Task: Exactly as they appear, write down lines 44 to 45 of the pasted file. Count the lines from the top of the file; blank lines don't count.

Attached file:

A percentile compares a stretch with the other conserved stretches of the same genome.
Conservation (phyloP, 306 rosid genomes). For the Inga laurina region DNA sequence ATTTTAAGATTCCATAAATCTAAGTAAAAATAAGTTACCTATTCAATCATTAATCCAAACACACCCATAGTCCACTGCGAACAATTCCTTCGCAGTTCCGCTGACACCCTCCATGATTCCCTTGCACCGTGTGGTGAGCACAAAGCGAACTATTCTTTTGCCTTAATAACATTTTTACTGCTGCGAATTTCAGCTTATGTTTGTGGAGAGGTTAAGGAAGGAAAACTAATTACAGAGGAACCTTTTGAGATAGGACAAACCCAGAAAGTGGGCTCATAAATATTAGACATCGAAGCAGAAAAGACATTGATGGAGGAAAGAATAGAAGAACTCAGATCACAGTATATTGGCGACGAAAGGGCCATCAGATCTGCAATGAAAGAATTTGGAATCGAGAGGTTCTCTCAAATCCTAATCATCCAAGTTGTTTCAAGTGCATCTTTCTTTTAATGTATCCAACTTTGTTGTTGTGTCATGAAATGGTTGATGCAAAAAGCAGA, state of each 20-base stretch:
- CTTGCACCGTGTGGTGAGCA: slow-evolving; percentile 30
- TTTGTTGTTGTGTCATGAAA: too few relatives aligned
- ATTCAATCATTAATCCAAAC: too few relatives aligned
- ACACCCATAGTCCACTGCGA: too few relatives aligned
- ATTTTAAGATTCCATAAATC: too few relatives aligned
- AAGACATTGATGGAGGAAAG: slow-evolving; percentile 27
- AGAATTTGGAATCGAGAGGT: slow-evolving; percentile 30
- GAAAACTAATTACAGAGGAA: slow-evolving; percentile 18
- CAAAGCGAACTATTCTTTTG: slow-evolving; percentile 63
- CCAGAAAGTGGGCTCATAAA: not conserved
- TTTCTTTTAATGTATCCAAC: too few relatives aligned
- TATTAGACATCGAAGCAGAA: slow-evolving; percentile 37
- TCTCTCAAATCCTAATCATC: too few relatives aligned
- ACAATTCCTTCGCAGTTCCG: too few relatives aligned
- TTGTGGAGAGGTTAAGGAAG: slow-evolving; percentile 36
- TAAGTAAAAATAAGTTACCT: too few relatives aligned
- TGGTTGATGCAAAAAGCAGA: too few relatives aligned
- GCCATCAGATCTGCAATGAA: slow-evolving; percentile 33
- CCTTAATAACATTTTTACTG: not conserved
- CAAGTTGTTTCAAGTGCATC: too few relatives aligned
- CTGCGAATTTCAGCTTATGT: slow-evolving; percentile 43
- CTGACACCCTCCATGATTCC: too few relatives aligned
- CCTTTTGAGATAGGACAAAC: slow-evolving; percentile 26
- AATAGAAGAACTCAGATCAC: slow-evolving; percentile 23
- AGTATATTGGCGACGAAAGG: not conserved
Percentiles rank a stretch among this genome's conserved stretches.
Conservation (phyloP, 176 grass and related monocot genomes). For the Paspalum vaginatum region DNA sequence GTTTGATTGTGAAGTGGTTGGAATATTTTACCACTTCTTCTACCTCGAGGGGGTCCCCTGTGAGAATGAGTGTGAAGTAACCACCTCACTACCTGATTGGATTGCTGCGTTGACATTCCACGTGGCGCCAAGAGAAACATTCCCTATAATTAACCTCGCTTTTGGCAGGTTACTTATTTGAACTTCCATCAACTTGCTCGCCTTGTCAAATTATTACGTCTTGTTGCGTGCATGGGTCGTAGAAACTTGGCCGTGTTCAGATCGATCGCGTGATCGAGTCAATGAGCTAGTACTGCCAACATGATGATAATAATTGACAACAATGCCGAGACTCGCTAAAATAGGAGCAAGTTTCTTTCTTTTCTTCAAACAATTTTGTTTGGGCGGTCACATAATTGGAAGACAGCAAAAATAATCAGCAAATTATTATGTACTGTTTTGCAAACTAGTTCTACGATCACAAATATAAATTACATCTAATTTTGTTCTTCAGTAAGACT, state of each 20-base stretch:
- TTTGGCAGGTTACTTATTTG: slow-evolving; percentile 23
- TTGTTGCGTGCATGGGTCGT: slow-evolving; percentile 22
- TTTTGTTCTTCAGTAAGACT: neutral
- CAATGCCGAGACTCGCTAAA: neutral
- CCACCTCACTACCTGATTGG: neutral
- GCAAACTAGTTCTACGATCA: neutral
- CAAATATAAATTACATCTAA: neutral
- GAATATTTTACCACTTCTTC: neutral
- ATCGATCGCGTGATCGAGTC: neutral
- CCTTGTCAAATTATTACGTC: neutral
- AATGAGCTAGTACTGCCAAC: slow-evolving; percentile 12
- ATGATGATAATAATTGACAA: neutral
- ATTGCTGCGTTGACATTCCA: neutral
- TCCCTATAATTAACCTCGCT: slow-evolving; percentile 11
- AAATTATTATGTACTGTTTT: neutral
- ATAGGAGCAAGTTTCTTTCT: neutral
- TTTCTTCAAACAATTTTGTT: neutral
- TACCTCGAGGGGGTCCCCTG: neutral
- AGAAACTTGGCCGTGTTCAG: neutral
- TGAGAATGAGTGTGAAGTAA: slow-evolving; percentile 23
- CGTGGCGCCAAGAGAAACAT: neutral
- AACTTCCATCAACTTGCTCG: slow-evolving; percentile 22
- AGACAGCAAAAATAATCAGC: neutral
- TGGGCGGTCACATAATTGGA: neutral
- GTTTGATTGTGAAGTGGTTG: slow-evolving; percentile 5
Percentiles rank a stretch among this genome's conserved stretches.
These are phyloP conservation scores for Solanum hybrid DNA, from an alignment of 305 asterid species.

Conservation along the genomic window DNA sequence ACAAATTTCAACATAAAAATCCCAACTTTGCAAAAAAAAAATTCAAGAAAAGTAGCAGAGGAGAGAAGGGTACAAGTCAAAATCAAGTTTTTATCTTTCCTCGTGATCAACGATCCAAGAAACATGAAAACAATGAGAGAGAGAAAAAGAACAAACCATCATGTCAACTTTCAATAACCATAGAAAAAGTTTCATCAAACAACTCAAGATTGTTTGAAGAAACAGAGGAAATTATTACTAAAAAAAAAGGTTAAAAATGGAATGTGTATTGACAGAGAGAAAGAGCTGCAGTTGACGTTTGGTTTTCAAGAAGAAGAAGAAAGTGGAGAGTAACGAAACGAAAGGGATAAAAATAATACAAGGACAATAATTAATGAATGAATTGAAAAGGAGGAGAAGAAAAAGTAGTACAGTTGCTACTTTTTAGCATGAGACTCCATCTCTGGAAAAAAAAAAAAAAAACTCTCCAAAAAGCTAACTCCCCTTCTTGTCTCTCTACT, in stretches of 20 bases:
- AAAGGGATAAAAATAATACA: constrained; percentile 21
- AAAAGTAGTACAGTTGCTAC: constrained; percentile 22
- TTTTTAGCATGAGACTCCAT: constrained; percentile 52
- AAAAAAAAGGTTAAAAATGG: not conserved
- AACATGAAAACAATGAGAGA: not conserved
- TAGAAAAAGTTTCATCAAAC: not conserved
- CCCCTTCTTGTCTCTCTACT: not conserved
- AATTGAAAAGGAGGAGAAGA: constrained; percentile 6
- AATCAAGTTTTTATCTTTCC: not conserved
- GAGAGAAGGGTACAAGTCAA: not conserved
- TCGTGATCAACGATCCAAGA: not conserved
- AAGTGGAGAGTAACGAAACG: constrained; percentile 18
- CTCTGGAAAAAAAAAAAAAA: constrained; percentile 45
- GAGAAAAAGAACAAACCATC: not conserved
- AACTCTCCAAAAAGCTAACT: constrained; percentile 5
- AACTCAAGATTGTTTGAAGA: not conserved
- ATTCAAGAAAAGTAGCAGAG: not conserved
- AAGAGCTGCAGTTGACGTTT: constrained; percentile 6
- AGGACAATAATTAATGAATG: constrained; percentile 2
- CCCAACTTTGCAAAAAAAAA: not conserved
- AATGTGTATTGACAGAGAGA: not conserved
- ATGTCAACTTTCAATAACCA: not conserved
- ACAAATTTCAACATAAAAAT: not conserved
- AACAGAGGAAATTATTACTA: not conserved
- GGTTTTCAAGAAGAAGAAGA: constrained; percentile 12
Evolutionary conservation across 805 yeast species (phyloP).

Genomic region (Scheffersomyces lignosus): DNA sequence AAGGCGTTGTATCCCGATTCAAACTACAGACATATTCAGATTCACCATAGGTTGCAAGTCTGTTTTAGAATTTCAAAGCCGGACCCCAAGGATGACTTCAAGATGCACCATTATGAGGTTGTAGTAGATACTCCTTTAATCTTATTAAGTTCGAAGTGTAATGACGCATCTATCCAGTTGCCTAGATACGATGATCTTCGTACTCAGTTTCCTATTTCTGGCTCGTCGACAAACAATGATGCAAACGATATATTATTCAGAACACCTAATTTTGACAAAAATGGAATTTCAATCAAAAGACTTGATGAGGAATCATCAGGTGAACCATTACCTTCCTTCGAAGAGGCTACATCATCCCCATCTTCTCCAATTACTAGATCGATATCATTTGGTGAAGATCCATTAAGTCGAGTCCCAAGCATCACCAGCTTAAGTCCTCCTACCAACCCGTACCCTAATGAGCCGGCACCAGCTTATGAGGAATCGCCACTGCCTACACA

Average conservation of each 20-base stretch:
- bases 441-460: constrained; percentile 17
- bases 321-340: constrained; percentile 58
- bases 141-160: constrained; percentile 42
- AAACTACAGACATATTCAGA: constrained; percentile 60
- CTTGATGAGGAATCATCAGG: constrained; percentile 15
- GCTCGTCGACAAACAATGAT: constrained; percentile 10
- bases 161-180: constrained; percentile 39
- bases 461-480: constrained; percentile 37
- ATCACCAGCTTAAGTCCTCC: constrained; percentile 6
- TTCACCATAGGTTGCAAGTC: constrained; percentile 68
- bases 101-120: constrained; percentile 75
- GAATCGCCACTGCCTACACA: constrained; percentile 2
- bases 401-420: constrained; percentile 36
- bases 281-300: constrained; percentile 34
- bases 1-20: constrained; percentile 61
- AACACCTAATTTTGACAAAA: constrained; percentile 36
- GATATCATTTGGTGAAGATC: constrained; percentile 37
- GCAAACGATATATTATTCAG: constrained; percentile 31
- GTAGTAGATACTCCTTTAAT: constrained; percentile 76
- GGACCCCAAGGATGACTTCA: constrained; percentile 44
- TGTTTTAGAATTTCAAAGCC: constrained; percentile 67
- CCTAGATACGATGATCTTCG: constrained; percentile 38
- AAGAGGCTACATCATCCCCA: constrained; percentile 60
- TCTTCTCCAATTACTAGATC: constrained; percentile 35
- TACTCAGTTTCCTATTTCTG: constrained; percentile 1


- AAATTATTATGTACTGTTTT: neutral
- ATAGGAGCAAGTTTCTTTCT: neutral